Copperband Butterflyfish: Chelmon rostratus

Phylum: Class: Order: Family: Genus: Species:
Chordata Actinopterygii Perciformes Chaetodontidae Chelmon C. rostratus

Common Names:  Copperband Butterflyfish

Scientific Name:  Chelmon rostratus

The Copperband Butterflyfish is easily recognized by the copper colored vertical bands over a silver heavily compressed body.  It has a black eye spot on its dorsal fin and a black band around the base of its tail fin. It has a fairly long snout which it uses to pick small food from crevices.

Natural Environment:
Comes from reefs in the Pacific and Indian Oceans in waters 1-25 meter in depth.  They are typically found singly or in pairs and are territorial thus staying in one area of the reef.

Reef Tank Suitability:
The Copperband is a very attractive fish and ‘can’ be a great addition to a reef tank.  Butterflyfish in general are viewed as potential coral eaters, but the Copperband Butterflyfish are generally reef safe though there can be quite a lot of variability between individual fish as to what they consider food in the tank.  In all cases, they will deplete the tank of any small fan worms or other small worms.  Some may nip at coral, but typically not to the extent of being a major concern in a larger tank.

Copperbands benefit from good water quality which reef tanks typically provide.

They are sometimes used in the control of the pest Aiptasia anemone.  This is a hit or miss affair as some specimens will eat them and some do not.  I know of LFS that cycle Copperbands around their various tanks to control Aiptasia with good success.  I personally have never seen any of my Copperbands eat Aiptasia.  A visitor to ReefCorner has reported success with teaching his Copperband to eat Aiptasia by putting chunks of food he liked to eat into the Aiptasia.  As the Copperband went for the food it would also get a taste of the Aiptasia.  Eventually it learned to eat them without this prompt.  Seems like a good thing to try if you find yourself in a similar position.   It has also been reported that Yellow Polyps that have the same basic body shape and size as Aiptasia have also been the target of Copperbands.

Copperbands are a very non-aggressive fish.  It can be bullied by more aggressive fish in the tank, so be on the lookout for this when introducing a new fish.  They are aggressive to their own species, so only one should be kept in a tank to prevent fighting unless the tank is very large or you know that they are a mated pair.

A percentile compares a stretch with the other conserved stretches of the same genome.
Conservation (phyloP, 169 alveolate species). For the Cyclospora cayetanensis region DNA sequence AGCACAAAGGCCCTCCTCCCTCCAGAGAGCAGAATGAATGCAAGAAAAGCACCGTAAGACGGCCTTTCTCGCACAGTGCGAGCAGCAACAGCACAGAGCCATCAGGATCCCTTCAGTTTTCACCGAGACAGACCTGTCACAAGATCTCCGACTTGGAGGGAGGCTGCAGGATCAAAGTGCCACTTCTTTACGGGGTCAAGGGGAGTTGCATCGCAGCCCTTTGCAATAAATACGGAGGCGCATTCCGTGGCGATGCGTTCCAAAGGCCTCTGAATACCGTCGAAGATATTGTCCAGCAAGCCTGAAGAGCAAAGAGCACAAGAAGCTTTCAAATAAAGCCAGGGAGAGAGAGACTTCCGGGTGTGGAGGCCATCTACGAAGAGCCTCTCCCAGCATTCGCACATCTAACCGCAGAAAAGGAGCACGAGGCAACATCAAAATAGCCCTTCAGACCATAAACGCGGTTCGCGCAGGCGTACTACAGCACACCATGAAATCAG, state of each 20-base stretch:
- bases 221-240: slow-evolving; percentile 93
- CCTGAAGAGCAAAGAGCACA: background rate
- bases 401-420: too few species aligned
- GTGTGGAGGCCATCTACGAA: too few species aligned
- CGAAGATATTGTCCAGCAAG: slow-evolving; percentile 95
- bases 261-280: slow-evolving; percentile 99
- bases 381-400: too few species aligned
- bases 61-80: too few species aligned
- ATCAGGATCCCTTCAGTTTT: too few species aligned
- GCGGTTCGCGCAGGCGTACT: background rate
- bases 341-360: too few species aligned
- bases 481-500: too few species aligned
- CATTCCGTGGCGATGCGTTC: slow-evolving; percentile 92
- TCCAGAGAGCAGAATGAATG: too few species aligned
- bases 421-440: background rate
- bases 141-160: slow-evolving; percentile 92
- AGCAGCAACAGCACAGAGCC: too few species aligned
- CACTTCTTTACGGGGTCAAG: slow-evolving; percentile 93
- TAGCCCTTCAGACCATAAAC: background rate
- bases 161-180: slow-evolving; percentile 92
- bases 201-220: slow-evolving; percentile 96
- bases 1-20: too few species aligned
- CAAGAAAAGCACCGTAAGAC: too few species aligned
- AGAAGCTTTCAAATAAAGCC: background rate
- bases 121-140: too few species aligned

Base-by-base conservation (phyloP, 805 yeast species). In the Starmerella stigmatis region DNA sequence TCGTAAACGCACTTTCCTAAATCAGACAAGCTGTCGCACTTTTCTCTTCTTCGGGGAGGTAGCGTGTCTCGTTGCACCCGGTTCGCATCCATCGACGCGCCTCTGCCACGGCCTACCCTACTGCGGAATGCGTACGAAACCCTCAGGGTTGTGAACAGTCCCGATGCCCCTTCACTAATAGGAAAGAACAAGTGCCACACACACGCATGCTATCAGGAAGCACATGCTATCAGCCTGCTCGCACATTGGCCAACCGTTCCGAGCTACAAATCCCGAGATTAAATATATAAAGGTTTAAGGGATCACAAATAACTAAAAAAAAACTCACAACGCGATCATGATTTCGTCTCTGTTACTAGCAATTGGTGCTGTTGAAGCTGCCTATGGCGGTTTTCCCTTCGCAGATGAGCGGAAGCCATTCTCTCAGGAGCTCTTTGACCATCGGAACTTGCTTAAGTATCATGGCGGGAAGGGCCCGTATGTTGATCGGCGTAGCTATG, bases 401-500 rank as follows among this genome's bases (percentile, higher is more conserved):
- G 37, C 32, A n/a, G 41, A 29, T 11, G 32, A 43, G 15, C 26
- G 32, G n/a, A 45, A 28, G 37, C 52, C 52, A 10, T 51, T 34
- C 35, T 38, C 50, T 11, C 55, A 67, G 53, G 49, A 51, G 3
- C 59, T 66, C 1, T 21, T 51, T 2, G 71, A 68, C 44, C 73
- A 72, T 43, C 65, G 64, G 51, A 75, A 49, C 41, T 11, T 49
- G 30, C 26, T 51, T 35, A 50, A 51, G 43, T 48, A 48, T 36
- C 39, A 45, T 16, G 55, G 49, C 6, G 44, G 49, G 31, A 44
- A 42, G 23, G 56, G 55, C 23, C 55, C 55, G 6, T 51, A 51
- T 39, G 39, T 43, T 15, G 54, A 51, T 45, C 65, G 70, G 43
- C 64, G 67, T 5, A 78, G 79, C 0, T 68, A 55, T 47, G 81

The Copperband will get part of its nutrition from feeding on the small life forms found on live rock.  It is especially fond of small fan worms or small worms of any type.  They will also usually take smallish meaty foods such as frozen brine shrimp or blood worms and sometimes Mysis shrimp.  Keep in mind that they have very small mouths and will usually not attempt to eat the larger foods that are offered.  Getting them to feed on a nutritionally balanced diet is often the most difficult part of being successful with this fish.  Stubborn fish may accept live foods or pick at opened clams.  Black worms might be a good option to try to entice a reticent eater though I haven’t had the opportunity to try them with a Copperband.  Copperband butterflyfish may compete for food with other live rock foragers such as Mandarin Dragonets that are in the tank.

The Copperband can be a somewhat delicate fish, but once successfully acclimated they seem to be fairly hardy.  Good nutrition is key to their long-term success.  They are not a good starter fish and should not be kept by inexperienced aquarists.

Does well within normal reef tank temperature ranges of approximately 75-84°F.

Copperbands can get up to about 8″ in length in the wilds but are typically about 4″ in captivity.  Since they are fairly shy fish and may not compete for food well and which can benefit from being able to browse for some of their food on live rock, they will do best in larger tanks of 70 gallons or larger with large amounts of live rock.

Copperband Butterflyfish are not breed in captivity at this time.

Header photograph courtesy of Professor Steve Oakley.  Other photos courtesy of Luc Viatour and Kupferstreifen -Pinzettfisc and individually tagged.  Remaining photos by ReefCorner © All Rights Reserved